Psychrophilic Bacteria

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Psychrophilic bacteria

Psychrophilic ("cold loving") microorganisms , particularly bacteria , have a preferential temperature for growth at less than 59° Fahrenheit (15° Celsius). Bacteria that can grow at such cold temperatures, but which prefer a high growth temperature, are known as psychrotrophs.

The discovery of psychrophilic microorganisms and the increasing understanding of their functioning has increased the awareness of the diversity of microbial life on Earth. So far, more than 100 varieties of psychrophilic bacteria have been isolated from the deep sea. This environment is very cold and tends not to fluctuate in temperature. Psychrophilic bacteria are abundant in the near-freezing waters of the Arctic and the Antarctic. Indeed, in Antarctica, bacteria have been isolated from permanently ice-covered lakes. Other environments where psychrophilic bacteria have been include high altitude cloud droplets.

Psychrophilic bacteria are truly adapted for life at cold temperatures. The enzymes of the bacteria are structurally unstable and fail to operate properly even at room (or ambient) temperature. Furthermore, the membranes of psychrophilic bacteria contain much more of a certain kind of lipid than is found in other types of bacteria. The lipid tends to be more pliable at lower temperature, much like margarine is more pliable than butter at refrigeration temperatures. The increased fluidity of the membrane makes possible the chemical reactions that would otherwise stop if the membrane were semi-frozen. Some psychrophiles, particularly those from the Antarctic, have been found to contain polyunsaturated fatty acids, which generally do not occur in prokaryotes. At room temperature, the membrane of such bacteria would be so fluid that the bacterium would die.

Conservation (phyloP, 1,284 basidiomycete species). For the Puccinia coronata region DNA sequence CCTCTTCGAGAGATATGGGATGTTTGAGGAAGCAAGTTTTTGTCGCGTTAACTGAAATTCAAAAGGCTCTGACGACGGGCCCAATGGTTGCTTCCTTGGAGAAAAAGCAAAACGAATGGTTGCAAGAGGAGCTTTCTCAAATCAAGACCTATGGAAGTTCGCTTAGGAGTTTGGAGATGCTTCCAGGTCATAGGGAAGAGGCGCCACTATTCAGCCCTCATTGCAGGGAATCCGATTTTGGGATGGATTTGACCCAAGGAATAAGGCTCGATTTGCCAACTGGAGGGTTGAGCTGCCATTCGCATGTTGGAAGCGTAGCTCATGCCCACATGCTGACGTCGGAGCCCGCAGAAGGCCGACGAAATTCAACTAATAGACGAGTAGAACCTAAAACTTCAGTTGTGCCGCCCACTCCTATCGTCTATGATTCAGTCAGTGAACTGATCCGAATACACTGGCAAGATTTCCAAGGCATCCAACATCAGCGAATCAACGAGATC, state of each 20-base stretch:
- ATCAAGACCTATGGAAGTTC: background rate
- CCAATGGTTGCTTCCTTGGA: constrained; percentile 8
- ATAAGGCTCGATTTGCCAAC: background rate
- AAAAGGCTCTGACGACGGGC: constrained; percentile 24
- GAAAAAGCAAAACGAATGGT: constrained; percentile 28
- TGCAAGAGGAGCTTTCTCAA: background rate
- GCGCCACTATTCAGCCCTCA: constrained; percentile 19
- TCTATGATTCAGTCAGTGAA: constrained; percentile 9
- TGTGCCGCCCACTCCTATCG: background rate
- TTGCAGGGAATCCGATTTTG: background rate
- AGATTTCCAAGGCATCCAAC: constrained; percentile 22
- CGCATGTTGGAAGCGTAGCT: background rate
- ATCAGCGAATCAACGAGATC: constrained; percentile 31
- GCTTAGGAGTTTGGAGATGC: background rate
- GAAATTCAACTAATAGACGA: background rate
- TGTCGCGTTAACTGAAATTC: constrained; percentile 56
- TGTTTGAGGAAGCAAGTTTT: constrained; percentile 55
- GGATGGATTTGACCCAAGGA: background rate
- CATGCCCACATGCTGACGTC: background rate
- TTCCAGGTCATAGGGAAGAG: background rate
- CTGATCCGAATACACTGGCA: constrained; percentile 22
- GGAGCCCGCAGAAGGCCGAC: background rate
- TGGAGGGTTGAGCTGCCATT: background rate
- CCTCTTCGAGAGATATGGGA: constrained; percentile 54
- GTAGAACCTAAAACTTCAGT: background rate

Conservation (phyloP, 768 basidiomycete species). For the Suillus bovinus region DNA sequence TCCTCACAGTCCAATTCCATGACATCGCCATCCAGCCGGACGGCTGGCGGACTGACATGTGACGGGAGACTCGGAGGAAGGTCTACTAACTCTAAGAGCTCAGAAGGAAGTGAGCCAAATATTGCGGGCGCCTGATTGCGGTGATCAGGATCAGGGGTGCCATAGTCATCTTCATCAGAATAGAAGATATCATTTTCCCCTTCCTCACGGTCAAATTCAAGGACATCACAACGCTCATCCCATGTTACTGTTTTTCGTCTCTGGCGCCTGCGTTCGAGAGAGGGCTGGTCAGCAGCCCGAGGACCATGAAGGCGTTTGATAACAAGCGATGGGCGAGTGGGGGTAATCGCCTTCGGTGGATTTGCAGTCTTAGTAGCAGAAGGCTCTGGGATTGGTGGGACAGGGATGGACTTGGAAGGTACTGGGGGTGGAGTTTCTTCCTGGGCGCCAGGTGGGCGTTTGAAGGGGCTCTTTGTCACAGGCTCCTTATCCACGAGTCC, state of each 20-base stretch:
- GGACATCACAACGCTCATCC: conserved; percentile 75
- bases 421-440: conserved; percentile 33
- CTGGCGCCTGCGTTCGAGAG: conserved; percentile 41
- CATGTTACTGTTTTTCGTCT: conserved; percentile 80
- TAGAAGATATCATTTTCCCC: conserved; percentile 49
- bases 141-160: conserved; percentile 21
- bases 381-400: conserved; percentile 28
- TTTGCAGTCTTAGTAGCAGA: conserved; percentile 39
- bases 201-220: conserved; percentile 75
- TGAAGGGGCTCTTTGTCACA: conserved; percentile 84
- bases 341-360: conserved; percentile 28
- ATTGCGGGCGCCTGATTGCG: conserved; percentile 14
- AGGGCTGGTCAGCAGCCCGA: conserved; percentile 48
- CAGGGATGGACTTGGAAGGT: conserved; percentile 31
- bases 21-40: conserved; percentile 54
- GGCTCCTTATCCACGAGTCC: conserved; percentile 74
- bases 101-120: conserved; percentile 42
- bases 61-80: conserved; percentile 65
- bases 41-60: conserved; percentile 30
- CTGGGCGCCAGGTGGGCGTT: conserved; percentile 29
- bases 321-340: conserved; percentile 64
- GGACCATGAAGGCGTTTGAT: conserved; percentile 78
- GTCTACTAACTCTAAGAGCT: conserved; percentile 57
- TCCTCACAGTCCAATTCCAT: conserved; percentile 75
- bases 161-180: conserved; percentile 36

Aside from their ecological curiosity, psychrophilic bacteria have practical value. Harnessing the enzymes of these organisms allows functions such as the cleaning of clothes in cold water to be performed. Furthermore, in the Arctic and Antarctic ecosystems, the bacteria form an important part of the food chain that supports the lives of more complex creatures. In addition, some species of psychrophiles, including Listeria monocytogenes are capable of growth at refrigeration temperatures. Thus, spoilage of contaminated food can occur, which can lead to disease if the food is eaten. Listeriosis, a form of meningitis that occurs in humans, is a serious health threat, especially to those whose immune system is either not mature or is defective due to disease or therapeutic efforts. Other examples of such disease-causing bacteria include Aeromonas hydrophila, Clostridium botulinum, and Yersinia enterocolitica.

See also Extremophiles